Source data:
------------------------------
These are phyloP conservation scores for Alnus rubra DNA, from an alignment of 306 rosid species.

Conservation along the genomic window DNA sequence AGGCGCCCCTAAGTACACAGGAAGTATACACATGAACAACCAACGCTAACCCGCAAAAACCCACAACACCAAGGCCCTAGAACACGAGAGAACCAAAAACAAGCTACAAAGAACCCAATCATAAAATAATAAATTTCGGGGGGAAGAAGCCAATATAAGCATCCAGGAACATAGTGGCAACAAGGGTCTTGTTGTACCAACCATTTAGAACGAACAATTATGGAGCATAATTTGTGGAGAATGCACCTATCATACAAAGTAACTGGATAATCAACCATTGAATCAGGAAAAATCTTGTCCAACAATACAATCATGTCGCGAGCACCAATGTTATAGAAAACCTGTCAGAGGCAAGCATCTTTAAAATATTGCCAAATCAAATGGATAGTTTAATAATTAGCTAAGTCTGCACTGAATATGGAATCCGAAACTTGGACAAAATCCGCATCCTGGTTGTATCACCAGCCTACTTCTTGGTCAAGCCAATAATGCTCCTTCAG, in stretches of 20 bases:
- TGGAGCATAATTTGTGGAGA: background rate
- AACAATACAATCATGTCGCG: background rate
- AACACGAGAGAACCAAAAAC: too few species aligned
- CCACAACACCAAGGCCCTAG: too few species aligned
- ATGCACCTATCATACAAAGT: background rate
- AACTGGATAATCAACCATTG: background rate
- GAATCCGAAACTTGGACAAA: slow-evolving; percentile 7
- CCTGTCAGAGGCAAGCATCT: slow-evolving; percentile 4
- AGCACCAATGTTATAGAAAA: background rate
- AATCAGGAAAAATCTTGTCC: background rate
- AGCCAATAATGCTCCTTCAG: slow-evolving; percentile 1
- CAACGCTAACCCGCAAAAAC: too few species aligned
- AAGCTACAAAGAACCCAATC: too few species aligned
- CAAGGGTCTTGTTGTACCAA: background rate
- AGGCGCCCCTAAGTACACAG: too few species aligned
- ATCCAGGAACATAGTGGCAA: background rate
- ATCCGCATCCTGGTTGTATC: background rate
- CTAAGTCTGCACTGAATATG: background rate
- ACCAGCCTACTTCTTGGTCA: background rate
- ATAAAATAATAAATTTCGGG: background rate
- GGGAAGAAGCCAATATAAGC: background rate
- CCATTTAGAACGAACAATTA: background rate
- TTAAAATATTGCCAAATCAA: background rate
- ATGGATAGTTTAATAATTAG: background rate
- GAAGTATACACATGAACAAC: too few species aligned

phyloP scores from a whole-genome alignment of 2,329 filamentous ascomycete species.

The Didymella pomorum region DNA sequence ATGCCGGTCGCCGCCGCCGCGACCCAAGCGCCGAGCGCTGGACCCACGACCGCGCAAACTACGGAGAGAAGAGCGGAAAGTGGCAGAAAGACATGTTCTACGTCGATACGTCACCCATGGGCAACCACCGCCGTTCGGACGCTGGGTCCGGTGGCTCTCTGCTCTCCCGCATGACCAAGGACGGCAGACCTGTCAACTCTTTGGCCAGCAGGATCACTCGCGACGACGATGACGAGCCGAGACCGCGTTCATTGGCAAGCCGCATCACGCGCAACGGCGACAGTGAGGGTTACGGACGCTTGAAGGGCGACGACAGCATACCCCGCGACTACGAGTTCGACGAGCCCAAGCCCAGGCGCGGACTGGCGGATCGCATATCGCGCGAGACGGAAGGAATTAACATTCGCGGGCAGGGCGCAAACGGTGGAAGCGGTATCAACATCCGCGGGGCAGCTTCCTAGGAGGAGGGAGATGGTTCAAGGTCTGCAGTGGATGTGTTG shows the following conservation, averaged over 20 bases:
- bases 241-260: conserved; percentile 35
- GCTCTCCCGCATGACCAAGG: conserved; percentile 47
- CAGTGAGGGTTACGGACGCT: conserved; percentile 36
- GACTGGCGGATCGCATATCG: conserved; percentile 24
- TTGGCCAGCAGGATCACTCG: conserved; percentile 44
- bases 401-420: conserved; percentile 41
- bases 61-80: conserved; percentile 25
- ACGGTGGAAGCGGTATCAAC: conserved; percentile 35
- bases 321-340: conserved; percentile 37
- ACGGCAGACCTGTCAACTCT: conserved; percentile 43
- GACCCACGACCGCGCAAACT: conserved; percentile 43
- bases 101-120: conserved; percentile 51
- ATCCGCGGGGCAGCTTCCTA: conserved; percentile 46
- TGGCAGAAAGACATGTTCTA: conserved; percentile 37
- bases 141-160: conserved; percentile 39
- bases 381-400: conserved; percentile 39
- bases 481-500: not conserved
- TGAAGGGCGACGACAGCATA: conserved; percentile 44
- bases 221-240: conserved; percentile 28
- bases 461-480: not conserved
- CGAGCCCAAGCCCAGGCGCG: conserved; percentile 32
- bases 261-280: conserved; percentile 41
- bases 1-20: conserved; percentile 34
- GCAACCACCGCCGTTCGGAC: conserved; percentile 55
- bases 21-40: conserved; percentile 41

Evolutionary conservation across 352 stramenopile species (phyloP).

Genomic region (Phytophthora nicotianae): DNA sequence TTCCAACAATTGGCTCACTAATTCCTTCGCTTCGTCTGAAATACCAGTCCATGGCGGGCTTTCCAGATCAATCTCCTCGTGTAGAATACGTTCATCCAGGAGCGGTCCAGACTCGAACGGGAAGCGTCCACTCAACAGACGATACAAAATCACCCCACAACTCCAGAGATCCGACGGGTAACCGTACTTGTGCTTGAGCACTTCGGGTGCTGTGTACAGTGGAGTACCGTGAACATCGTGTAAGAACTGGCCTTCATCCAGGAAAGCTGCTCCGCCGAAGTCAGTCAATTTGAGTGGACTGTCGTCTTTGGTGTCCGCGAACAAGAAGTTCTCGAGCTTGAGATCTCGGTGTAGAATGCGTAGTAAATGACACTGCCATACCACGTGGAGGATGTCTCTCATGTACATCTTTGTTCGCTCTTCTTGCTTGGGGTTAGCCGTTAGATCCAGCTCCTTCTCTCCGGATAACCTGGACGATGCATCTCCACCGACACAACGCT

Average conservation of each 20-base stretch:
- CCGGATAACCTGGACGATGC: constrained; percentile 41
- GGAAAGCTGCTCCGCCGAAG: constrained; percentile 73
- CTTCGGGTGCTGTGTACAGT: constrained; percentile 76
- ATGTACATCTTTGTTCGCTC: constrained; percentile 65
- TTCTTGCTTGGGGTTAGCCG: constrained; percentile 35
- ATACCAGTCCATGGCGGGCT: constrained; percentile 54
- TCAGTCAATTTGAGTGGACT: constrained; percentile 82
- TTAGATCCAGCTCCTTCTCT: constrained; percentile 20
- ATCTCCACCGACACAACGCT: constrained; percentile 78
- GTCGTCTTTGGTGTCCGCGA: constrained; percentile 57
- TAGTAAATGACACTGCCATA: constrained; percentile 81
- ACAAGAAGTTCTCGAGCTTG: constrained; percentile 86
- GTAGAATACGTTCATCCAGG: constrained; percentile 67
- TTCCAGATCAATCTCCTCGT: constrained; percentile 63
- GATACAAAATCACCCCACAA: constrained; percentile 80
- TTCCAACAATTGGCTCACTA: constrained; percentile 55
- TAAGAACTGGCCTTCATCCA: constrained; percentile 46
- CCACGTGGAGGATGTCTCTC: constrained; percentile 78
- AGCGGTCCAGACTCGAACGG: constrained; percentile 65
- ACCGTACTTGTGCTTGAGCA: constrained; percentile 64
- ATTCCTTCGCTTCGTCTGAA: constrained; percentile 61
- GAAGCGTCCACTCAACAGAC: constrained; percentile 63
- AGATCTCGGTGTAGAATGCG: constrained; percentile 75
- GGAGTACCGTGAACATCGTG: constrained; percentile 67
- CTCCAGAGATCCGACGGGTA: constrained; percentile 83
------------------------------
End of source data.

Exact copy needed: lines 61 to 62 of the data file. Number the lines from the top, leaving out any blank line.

- ATGTACATCTTTGTTCGCTC: constrained; percentile 65
- TTCTTGCTTGGGGTTAGCCG: constrained; percentile 35